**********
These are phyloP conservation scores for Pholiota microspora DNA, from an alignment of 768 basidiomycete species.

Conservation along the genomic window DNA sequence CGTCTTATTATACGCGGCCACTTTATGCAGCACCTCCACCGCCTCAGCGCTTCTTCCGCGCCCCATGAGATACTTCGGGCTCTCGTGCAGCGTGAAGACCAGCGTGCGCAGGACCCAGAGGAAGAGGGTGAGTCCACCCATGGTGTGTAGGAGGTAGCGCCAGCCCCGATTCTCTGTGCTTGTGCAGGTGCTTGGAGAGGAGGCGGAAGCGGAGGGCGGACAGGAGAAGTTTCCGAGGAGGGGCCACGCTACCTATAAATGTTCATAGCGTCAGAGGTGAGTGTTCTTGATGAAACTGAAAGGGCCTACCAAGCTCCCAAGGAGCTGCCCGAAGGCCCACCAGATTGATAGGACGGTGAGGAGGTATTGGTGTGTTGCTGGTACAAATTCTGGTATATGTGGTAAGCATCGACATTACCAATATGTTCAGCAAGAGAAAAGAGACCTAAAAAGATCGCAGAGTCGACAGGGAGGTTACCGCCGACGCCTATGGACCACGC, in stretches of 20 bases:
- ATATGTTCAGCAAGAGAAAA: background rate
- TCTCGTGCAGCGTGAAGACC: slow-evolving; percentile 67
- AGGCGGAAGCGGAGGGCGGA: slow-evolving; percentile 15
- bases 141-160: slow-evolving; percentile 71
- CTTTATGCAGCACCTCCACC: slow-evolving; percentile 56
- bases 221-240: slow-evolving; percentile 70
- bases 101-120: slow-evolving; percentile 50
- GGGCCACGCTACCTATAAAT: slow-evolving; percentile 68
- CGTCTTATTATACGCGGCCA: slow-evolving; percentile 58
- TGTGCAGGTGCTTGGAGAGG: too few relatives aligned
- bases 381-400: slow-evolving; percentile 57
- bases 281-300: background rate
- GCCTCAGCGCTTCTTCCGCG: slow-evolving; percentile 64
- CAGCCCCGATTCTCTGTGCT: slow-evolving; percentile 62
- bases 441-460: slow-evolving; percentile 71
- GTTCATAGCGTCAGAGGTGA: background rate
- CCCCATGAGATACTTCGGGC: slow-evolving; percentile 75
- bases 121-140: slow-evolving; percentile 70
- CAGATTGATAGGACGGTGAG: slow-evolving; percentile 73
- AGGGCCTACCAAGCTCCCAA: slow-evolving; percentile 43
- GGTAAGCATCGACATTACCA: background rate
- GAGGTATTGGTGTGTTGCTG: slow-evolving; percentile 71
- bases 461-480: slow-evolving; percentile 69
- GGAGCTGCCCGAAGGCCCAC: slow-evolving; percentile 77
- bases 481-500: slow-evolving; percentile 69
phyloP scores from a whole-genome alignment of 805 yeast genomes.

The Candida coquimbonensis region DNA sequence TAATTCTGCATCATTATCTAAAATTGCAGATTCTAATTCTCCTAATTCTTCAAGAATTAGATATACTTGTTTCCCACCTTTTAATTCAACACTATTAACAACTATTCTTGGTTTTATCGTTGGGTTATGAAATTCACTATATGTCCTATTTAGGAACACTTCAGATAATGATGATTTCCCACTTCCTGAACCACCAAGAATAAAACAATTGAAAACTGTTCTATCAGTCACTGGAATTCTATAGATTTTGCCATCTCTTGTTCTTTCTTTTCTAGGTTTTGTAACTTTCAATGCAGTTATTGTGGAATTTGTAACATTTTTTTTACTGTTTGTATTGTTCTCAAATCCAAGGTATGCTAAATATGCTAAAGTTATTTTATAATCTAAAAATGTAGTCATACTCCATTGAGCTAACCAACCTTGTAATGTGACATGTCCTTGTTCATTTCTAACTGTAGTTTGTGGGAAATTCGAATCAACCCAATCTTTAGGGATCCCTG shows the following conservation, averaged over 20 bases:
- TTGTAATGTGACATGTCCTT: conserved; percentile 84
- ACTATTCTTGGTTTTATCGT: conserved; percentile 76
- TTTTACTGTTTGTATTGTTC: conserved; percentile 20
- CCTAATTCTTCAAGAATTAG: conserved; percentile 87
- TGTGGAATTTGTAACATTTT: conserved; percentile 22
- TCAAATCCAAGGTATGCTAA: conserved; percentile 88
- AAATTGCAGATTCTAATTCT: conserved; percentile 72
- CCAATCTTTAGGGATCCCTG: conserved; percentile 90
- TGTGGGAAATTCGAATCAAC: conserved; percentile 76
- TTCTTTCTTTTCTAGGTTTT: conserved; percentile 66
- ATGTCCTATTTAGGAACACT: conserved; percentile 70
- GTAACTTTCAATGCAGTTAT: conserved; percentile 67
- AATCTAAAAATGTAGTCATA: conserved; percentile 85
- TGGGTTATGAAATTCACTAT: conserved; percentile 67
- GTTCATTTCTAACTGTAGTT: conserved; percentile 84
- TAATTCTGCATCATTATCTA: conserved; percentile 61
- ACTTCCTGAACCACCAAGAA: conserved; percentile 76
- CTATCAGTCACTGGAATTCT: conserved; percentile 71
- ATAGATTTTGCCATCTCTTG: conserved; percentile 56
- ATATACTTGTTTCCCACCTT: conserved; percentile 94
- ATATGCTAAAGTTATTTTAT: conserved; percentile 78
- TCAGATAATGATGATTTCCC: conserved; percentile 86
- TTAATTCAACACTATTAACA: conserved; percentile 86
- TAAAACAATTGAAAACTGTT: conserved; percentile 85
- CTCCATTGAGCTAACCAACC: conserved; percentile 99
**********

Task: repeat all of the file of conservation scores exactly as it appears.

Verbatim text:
These are phyloP conservation scores for Pholiota microspora DNA, from an alignment of 768 basidiomycete species.

Conservation along the genomic window DNA sequence CGTCTTATTATACGCGGCCACTTTATGCAGCACCTCCACCGCCTCAGCGCTTCTTCCGCGCCCCATGAGATACTTCGGGCTCTCGTGCAGCGTGAAGACCAGCGTGCGCAGGACCCAGAGGAAGAGGGTGAGTCCACCCATGGTGTGTAGGAGGTAGCGCCAGCCCCGATTCTCTGTGCTTGTGCAGGTGCTTGGAGAGGAGGCGGAAGCGGAGGGCGGACAGGAGAAGTTTCCGAGGAGGGGCCACGCTACCTATAAATGTTCATAGCGTCAGAGGTGAGTGTTCTTGATGAAACTGAAAGGGCCTACCAAGCTCCCAAGGAGCTGCCCGAAGGCCCACCAGATTGATAGGACGGTGAGGAGGTATTGGTGTGTTGCTGGTACAAATTCTGGTATATGTGGTAAGCATCGACATTACCAATATGTTCAGCAAGAGAAAAGAGACCTAAAAAGATCGCAGAGTCGACAGGGAGGTTACCGCCGACGCCTATGGACCACGC, in stretches of 20 bases:
- ATATGTTCAGCAAGAGAAAA: background rate
- TCTCGTGCAGCGTGAAGACC: slow-evolving; percentile 67
- AGGCGGAAGCGGAGGGCGGA: slow-evolving; percentile 15
- bases 141-160: slow-evolving; percentile 71
- CTTTATGCAGCACCTCCACC: slow-evolving; percentile 56
- bases 221-240: slow-evolving; percentile 70
- bases 101-120: slow-evolving; percentile 50
- GGGCCACGCTACCTATAAAT: slow-evolving; percentile 68
- CGTCTTATTATACGCGGCCA: slow-evolving; percentile 58
- TGTGCAGGTGCTTGGAGAGG: too few relatives aligned
- bases 381-400: slow-evolving; percentile 57
- bases 281-300: background rate
- GCCTCAGCGCTTCTTCCGCG: slow-evolving; percentile 64
- CAGCCCCGATTCTCTGTGCT: slow-evolving; percentile 62
- bases 441-460: slow-evolving; percentile 71
- GTTCATAGCGTCAGAGGTGA: background rate
- CCCCATGAGATACTTCGGGC: slow-evolving; percentile 75
- bases 121-140: slow-evolving; percentile 70
- CAGATTGATAGGACGGTGAG: slow-evolving; percentile 73
- AGGGCCTACCAAGCTCCCAA: slow-evolving; percentile 43
- GGTAAGCATCGACATTACCA: background rate
- GAGGTATTGGTGTGTTGCTG: slow-evolving; percentile 71
- bases 461-480: slow-evolving; percentile 69
- GGAGCTGCCCGAAGGCCCAC: slow-evolving; percentile 77
- bases 481-500: slow-evolving; percentile 69
phyloP scores from a whole-genome alignment of 805 yeast genomes.

The Candida coquimbonensis region DNA sequence TAATTCTGCATCATTATCTAAAATTGCAGATTCTAATTCTCCTAATTCTTCAAGAATTAGATATACTTGTTTCCCACCTTTTAATTCAACACTATTAACAACTATTCTTGGTTTTATCGTTGGGTTATGAAATTCACTATATGTCCTATTTAGGAACACTTCAGATAATGATGATTTCCCACTTCCTGAACCACCAAGAATAAAACAATTGAAAACTGTTCTATCAGTCACTGGAATTCTATAGATTTTGCCATCTCTTGTTCTTTCTTTTCTAGGTTTTGTAACTTTCAATGCAGTTATTGTGGAATTTGTAACATTTTTTTTACTGTTTGTATTGTTCTCAAATCCAAGGTATGCTAAATATGCTAAAGTTATTTTATAATCTAAAAATGTAGTCATACTCCATTGAGCTAACCAACCTTGTAATGTGACATGTCCTTGTTCATTTCTAACTGTAGTTTGTGGGAAATTCGAATCAACCCAATCTTTAGGGATCCCTG shows the following conservation, averaged over 20 bases:
- TTGTAATGTGACATGTCCTT: conserved; percentile 84
- ACTATTCTTGGTTTTATCGT: conserved; percentile 76
- TTTTACTGTTTGTATTGTTC: conserved; percentile 20
- CCTAATTCTTCAAGAATTAG: conserved; percentile 87
- TGTGGAATTTGTAACATTTT: conserved; percentile 22
- TCAAATCCAAGGTATGCTAA: conserved; percentile 88
- AAATTGCAGATTCTAATTCT: conserved; percentile 72
- CCAATCTTTAGGGATCCCTG: conserved; percentile 90
- TGTGGGAAATTCGAATCAAC: conserved; percentile 76
- TTCTTTCTTTTCTAGGTTTT: conserved; percentile 66
- ATGTCCTATTTAGGAACACT: conserved; percentile 70
- GTAACTTTCAATGCAGTTAT: conserved; percentile 67
- AATCTAAAAATGTAGTCATA: conserved; percentile 85
- TGGGTTATGAAATTCACTAT: conserved; percentile 67
- GTTCATTTCTAACTGTAGTT: conserved; percentile 84
- TAATTCTGCATCATTATCTA: conserved; percentile 61
- ACTTCCTGAACCACCAAGAA: conserved; percentile 76
- CTATCAGTCACTGGAATTCT: conserved; percentile 71
- ATAGATTTTGCCATCTCTTG: conserved; percentile 56
- ATATACTTGTTTCCCACCTT: conserved; percentile 94
- ATATGCTAAAGTTATTTTAT: conserved; percentile 78
- TCAGATAATGATGATTTCCC: conserved; percentile 86
- TTAATTCAACACTATTAACA: conserved; percentile 86
- TAAAACAATTGAAAACTGTT: conserved; percentile 85
- CTCCATTGAGCTAACCAACC: conserved; percentile 99